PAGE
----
A police officer cried in court as he was being cross examined while giving his evidence in a case where he has been charged with the murder of Alexander Monson, the son of British aristocrat, Lord Nicholas Monson.
Police Constable John Pamba, who is facing the charge alongside three others, told the court that the case had traumatised him a lot.
Mr Pamba was being cross examined by Senior Assistant Director of Public Prosecutions Alexander Muteti when he began crying as he was giving his evidence.
The officer was explaining the loss of a prisoner property box at Diani Police Station, where the deceased had been booked. He also said he did not understand what the deceased meant when gesturing with his (deceased’s) ATM card. It was at this point that he began to cry.
The officer’s crying prompted Justice Eric Ogola to ask him if he had anything he wanted to tell the court, only for him to say the case had affected him so much.
He later told the court that when he remembers the lost prisoner property box and the death of Mr Monson, the incidents make him shed tears.
“It is not because of what I might have seen that night (the time the deceased was taken to the police station),” Mr Pamba told the court.
He added that he is 51 years old and had never experienced such an incident in his years as a police officer.
Justice Ogola told the accused that he had a chance to clear himself while in the dock and that he should be part of the truth while noting that his (accused’s) cry was not an ordinary cry.
“The court is capable of finding the truth, you better be part of the truth,” Justice Ogola told the accused.
Mr Pamba, upon further cross examination by the prosecutor, denied that, together with other officers, they tortured the late Mr Monson to death.
“I did not witness the deceased being tortured,” said the officer, adding that on the night the deceased was taken to the station, he was well and did not complain of any sickness.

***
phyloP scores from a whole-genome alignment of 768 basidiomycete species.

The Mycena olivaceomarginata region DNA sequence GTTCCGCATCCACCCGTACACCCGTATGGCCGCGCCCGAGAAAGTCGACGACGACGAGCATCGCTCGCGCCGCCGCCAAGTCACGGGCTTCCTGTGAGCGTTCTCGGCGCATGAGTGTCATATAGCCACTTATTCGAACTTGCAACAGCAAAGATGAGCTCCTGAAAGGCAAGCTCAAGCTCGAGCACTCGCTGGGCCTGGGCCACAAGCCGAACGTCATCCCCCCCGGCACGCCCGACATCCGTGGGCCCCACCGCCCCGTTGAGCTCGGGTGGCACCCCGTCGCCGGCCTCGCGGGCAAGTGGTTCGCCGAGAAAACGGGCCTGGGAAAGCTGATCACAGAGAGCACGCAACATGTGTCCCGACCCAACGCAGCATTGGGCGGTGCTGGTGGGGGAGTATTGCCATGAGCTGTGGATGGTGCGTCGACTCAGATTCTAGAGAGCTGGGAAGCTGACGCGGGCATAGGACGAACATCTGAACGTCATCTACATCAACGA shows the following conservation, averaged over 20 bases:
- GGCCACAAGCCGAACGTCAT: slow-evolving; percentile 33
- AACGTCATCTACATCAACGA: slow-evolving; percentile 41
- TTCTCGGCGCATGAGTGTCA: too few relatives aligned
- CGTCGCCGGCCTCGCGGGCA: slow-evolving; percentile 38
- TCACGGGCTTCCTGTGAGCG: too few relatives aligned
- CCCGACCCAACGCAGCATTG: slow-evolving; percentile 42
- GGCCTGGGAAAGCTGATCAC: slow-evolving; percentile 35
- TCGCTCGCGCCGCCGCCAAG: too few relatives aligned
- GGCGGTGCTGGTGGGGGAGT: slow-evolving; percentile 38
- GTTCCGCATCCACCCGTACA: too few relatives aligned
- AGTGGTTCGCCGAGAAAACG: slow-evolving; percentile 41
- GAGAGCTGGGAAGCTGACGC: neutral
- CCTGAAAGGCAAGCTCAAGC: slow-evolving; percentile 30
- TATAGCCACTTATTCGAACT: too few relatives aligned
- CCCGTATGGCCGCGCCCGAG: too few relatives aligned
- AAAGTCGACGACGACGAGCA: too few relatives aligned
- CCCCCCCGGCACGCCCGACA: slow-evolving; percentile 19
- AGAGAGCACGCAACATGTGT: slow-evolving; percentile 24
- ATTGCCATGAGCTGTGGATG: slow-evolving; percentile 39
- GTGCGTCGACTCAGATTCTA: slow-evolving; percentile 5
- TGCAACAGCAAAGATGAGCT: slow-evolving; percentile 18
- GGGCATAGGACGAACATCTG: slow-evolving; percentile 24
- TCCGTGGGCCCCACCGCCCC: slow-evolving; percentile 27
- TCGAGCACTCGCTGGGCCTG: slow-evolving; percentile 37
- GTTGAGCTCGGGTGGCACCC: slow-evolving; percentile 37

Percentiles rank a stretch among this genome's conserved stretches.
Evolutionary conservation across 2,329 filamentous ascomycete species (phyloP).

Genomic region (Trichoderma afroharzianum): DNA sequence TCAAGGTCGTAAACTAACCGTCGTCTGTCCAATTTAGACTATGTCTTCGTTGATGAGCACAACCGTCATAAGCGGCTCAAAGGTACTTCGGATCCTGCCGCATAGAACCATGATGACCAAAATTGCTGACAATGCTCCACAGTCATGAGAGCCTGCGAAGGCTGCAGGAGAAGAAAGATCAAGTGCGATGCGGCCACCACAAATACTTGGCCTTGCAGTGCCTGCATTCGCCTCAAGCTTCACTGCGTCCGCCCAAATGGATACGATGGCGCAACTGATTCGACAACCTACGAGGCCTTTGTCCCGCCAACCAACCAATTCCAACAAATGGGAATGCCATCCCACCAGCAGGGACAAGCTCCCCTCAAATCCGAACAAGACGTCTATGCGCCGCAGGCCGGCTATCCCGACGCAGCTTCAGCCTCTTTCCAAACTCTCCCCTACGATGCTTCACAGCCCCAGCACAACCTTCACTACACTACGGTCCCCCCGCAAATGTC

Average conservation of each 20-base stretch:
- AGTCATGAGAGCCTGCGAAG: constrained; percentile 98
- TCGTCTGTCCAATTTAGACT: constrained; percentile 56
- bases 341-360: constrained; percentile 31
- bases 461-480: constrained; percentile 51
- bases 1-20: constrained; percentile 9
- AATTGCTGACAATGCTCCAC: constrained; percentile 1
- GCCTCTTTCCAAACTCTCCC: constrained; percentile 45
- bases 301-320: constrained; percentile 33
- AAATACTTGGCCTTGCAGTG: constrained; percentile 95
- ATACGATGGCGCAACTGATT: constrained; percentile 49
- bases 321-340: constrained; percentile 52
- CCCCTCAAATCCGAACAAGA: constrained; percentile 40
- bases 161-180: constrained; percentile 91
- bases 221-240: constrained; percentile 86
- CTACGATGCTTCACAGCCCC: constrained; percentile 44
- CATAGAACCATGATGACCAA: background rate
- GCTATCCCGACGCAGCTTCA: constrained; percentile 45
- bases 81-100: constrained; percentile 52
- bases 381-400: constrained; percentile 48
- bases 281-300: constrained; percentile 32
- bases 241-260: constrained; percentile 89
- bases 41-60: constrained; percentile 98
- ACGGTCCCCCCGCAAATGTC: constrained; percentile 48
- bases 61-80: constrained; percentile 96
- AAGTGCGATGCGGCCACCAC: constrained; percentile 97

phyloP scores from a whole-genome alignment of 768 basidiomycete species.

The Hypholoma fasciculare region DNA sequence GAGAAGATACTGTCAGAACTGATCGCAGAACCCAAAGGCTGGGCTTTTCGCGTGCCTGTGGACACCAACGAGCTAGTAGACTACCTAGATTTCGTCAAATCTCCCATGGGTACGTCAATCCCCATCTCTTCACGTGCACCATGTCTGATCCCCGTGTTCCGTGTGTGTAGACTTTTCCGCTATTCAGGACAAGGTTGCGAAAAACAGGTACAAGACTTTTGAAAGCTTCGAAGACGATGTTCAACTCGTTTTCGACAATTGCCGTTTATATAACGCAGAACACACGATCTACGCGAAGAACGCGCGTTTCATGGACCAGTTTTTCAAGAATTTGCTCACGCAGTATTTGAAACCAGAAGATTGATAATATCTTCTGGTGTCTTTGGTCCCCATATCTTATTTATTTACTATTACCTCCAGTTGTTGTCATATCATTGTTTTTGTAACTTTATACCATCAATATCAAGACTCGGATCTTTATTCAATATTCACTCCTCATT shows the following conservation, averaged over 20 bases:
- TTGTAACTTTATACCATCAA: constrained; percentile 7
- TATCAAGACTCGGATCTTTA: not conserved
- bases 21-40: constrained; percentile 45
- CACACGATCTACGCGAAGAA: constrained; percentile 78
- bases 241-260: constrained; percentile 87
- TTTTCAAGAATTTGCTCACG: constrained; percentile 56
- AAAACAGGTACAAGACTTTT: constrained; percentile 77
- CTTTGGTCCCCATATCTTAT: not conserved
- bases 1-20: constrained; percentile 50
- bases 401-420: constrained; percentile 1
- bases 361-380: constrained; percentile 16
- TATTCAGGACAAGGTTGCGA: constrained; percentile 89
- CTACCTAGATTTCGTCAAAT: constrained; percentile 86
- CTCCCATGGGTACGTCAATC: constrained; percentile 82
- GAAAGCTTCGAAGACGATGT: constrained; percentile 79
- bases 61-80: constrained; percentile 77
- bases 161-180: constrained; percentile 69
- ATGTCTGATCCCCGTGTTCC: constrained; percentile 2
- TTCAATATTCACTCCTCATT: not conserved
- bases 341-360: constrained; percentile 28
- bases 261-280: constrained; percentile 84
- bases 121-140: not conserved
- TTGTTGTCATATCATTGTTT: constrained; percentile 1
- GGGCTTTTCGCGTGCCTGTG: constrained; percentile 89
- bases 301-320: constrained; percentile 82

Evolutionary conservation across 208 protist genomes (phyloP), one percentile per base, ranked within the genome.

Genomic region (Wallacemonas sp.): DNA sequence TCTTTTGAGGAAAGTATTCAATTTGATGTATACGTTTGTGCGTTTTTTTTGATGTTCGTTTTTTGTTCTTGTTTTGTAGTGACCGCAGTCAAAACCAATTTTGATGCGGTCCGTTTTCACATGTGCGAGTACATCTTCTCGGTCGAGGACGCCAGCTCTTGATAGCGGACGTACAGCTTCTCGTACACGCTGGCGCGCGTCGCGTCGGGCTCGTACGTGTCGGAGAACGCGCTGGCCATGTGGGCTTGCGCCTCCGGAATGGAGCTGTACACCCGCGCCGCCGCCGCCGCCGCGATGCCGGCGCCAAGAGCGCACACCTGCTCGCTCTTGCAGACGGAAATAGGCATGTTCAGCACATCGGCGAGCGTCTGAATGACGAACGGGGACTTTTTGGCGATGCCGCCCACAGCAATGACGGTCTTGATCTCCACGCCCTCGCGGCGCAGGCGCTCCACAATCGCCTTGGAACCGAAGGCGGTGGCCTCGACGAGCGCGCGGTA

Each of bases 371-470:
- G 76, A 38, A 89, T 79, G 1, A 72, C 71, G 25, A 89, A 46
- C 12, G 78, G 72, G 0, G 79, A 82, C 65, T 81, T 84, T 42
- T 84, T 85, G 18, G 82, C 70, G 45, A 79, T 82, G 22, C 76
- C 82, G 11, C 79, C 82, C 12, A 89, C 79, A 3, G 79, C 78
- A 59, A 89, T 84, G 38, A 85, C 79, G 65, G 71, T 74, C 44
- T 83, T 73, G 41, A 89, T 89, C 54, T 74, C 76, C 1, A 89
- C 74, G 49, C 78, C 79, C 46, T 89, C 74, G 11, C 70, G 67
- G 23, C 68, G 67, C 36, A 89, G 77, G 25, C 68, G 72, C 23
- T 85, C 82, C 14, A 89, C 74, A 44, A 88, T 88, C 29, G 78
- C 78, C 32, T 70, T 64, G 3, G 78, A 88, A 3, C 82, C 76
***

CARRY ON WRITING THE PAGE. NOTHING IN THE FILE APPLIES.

In his evidence-in-chief led by his lawyer Wangalwa Oundo, the officer told the court that his colleague had entered details of the deceased in the occurrence book.
Mr Pamba further said that the deceased asked if he could make a call and that he heard him utter the words “station, station” while on the call.
“After staying for some time, no one came. We told him to move to the cells and we recorded his phone and ATM (card numbers) and further told him to go inside the cells and stand at the door,” said Mr Pamba.
The officer told the court that later, a man and a woman went to the station and he referred the woman to the Tourist Police Unit’s offices.
“She did not take long, she came back and said they have refused. I told her to come back in the morning because it was nearing day break,” said Mr Pamba.
The officer told the court that in the morning, he handed over and left the station only to receive a call from his colleague in the evening informing him of the Mr Monson’s death.
“I was surprised because I was with him the whole night. I was really shocked. In my experience, I have never encountered that,” said Mr Pamba.
The officer further told the court that on the second day as he was handing over, he wanted to put prisoners’ property on the desk when he realised the box was missing.
The officer said that he was surprised over the loss of the box and he handed over to his colleagues who wrote in the occurrence book “taking over without prisoner’s property box” before investigations started.
Mr Pamba, alongside his co accused, Mr Naftali Chege, Mr Charles Wang’ombe Munyiri, a former chief inspector of police and Ishmael Baraka Bulima, were put on their defence after the court said it was satisfied that the prosecution had made a case against them.
According to the charge sheet, the accused, jointly with others not in court, murdered Alexander Monson on May 19, 2012 in Diani Location, Msambweni Constituency, Kwale County.
Parties are expected to highlight their submissions on July 28.